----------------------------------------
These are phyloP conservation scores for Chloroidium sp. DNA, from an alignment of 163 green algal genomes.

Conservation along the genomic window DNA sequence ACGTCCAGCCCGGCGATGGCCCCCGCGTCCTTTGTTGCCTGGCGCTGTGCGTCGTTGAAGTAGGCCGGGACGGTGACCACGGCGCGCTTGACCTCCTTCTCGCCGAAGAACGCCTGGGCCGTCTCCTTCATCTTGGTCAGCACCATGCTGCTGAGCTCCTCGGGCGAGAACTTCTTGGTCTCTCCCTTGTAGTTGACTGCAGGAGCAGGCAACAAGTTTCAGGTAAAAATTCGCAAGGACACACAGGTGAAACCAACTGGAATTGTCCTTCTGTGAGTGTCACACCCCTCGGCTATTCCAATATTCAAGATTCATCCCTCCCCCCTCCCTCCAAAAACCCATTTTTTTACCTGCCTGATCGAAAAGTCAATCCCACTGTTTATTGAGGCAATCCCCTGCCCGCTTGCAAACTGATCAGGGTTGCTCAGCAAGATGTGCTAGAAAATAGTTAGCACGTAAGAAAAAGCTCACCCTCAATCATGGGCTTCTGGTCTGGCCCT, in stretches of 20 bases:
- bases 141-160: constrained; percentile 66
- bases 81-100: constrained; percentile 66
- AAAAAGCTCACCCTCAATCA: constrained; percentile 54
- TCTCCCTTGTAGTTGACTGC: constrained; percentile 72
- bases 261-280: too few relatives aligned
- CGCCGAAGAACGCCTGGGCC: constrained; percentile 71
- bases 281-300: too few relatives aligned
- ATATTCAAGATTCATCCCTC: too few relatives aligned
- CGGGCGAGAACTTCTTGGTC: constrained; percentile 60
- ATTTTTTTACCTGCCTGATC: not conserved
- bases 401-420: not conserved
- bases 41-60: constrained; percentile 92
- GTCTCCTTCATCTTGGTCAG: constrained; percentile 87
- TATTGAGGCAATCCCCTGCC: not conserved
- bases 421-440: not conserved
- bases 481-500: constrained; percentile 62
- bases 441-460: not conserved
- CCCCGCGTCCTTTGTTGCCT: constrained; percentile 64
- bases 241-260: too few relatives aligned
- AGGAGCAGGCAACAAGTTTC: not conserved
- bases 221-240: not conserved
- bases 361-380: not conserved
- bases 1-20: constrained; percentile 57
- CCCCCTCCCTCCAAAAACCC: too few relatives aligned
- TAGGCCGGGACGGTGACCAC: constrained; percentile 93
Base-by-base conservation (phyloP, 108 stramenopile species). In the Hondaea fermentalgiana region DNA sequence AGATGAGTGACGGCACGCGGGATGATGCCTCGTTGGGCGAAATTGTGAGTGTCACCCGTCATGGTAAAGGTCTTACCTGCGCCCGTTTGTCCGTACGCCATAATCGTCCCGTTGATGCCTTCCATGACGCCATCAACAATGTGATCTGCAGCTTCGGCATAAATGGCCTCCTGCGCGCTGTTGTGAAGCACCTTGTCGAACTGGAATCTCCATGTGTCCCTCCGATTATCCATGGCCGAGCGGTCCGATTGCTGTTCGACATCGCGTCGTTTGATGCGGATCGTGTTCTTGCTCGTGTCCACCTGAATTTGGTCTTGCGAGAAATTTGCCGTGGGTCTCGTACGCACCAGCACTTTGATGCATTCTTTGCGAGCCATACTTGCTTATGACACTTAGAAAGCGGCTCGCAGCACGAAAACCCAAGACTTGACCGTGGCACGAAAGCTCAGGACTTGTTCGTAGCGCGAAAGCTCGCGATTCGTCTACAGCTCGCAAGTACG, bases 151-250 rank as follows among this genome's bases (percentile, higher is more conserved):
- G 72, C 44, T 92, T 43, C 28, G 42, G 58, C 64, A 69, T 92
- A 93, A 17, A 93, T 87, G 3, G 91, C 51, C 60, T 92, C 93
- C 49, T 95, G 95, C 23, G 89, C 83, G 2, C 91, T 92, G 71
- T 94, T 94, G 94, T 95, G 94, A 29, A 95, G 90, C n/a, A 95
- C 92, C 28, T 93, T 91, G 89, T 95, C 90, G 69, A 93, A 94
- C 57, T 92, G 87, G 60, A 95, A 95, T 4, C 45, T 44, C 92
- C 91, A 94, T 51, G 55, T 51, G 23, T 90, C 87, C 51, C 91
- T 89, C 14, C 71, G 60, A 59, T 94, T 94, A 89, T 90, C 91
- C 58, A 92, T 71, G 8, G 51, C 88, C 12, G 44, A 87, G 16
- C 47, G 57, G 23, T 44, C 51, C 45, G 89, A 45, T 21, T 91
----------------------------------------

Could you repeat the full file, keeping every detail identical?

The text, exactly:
These are phyloP conservation scores for Chloroidium sp. DNA, from an alignment of 163 green algal genomes.

Conservation along the genomic window DNA sequence ACGTCCAGCCCGGCGATGGCCCCCGCGTCCTTTGTTGCCTGGCGCTGTGCGTCGTTGAAGTAGGCCGGGACGGTGACCACGGCGCGCTTGACCTCCTTCTCGCCGAAGAACGCCTGGGCCGTCTCCTTCATCTTGGTCAGCACCATGCTGCTGAGCTCCTCGGGCGAGAACTTCTTGGTCTCTCCCTTGTAGTTGACTGCAGGAGCAGGCAACAAGTTTCAGGTAAAAATTCGCAAGGACACACAGGTGAAACCAACTGGAATTGTCCTTCTGTGAGTGTCACACCCCTCGGCTATTCCAATATTCAAGATTCATCCCTCCCCCCTCCCTCCAAAAACCCATTTTTTTACCTGCCTGATCGAAAAGTCAATCCCACTGTTTATTGAGGCAATCCCCTGCCCGCTTGCAAACTGATCAGGGTTGCTCAGCAAGATGTGCTAGAAAATAGTTAGCACGTAAGAAAAAGCTCACCCTCAATCATGGGCTTCTGGTCTGGCCCT, in stretches of 20 bases:
- bases 141-160: constrained; percentile 66
- bases 81-100: constrained; percentile 66
- AAAAAGCTCACCCTCAATCA: constrained; percentile 54
- TCTCCCTTGTAGTTGACTGC: constrained; percentile 72
- bases 261-280: too few relatives aligned
- CGCCGAAGAACGCCTGGGCC: constrained; percentile 71
- bases 281-300: too few relatives aligned
- ATATTCAAGATTCATCCCTC: too few relatives aligned
- CGGGCGAGAACTTCTTGGTC: constrained; percentile 60
- ATTTTTTTACCTGCCTGATC: not conserved
- bases 401-420: not conserved
- bases 41-60: constrained; percentile 92
- GTCTCCTTCATCTTGGTCAG: constrained; percentile 87
- TATTGAGGCAATCCCCTGCC: not conserved
- bases 421-440: not conserved
- bases 481-500: constrained; percentile 62
- bases 441-460: not conserved
- CCCCGCGTCCTTTGTTGCCT: constrained; percentile 64
- bases 241-260: too few relatives aligned
- AGGAGCAGGCAACAAGTTTC: not conserved
- bases 221-240: not conserved
- bases 361-380: not conserved
- bases 1-20: constrained; percentile 57
- CCCCCTCCCTCCAAAAACCC: too few relatives aligned
- TAGGCCGGGACGGTGACCAC: constrained; percentile 93
Base-by-base conservation (phyloP, 108 stramenopile species). In the Hondaea fermentalgiana region DNA sequence AGATGAGTGACGGCACGCGGGATGATGCCTCGTTGGGCGAAATTGTGAGTGTCACCCGTCATGGTAAAGGTCTTACCTGCGCCCGTTTGTCCGTACGCCATAATCGTCCCGTTGATGCCTTCCATGACGCCATCAACAATGTGATCTGCAGCTTCGGCATAAATGGCCTCCTGCGCGCTGTTGTGAAGCACCTTGTCGAACTGGAATCTCCATGTGTCCCTCCGATTATCCATGGCCGAGCGGTCCGATTGCTGTTCGACATCGCGTCGTTTGATGCGGATCGTGTTCTTGCTCGTGTCCACCTGAATTTGGTCTTGCGAGAAATTTGCCGTGGGTCTCGTACGCACCAGCACTTTGATGCATTCTTTGCGAGCCATACTTGCTTATGACACTTAGAAAGCGGCTCGCAGCACGAAAACCCAAGACTTGACCGTGGCACGAAAGCTCAGGACTTGTTCGTAGCGCGAAAGCTCGCGATTCGTCTACAGCTCGCAAGTACG, bases 151-250 rank as follows among this genome's bases (percentile, higher is more conserved):
- G 72, C 44, T 92, T 43, C 28, G 42, G 58, C 64, A 69, T 92
- A 93, A 17, A 93, T 87, G 3, G 91, C 51, C 60, T 92, C 93
- C 49, T 95, G 95, C 23, G 89, C 83, G 2, C 91, T 92, G 71
- T 94, T 94, G 94, T 95, G 94, A 29, A 95, G 90, C n/a, A 95
- C 92, C 28, T 93, T 91, G 89, T 95, C 90, G 69, A 93, A 94
- C 57, T 92, G 87, G 60, A 95, A 95, T 4, C 45, T 44, C 92
- C 91, A 94, T 51, G 55, T 51, G 23, T 90, C 87, C 51, C 91
- T 89, C 14, C 71, G 60, A 59, T 94, T 94, A 89, T 90, C 91
- C 58, A 92, T 71, G 8, G 51, C 88, C 12, G 44, A 87, G 16
- C 47, G 57, G 23, T 44, C 51, C 45, G 89, A 45, T 21, T 91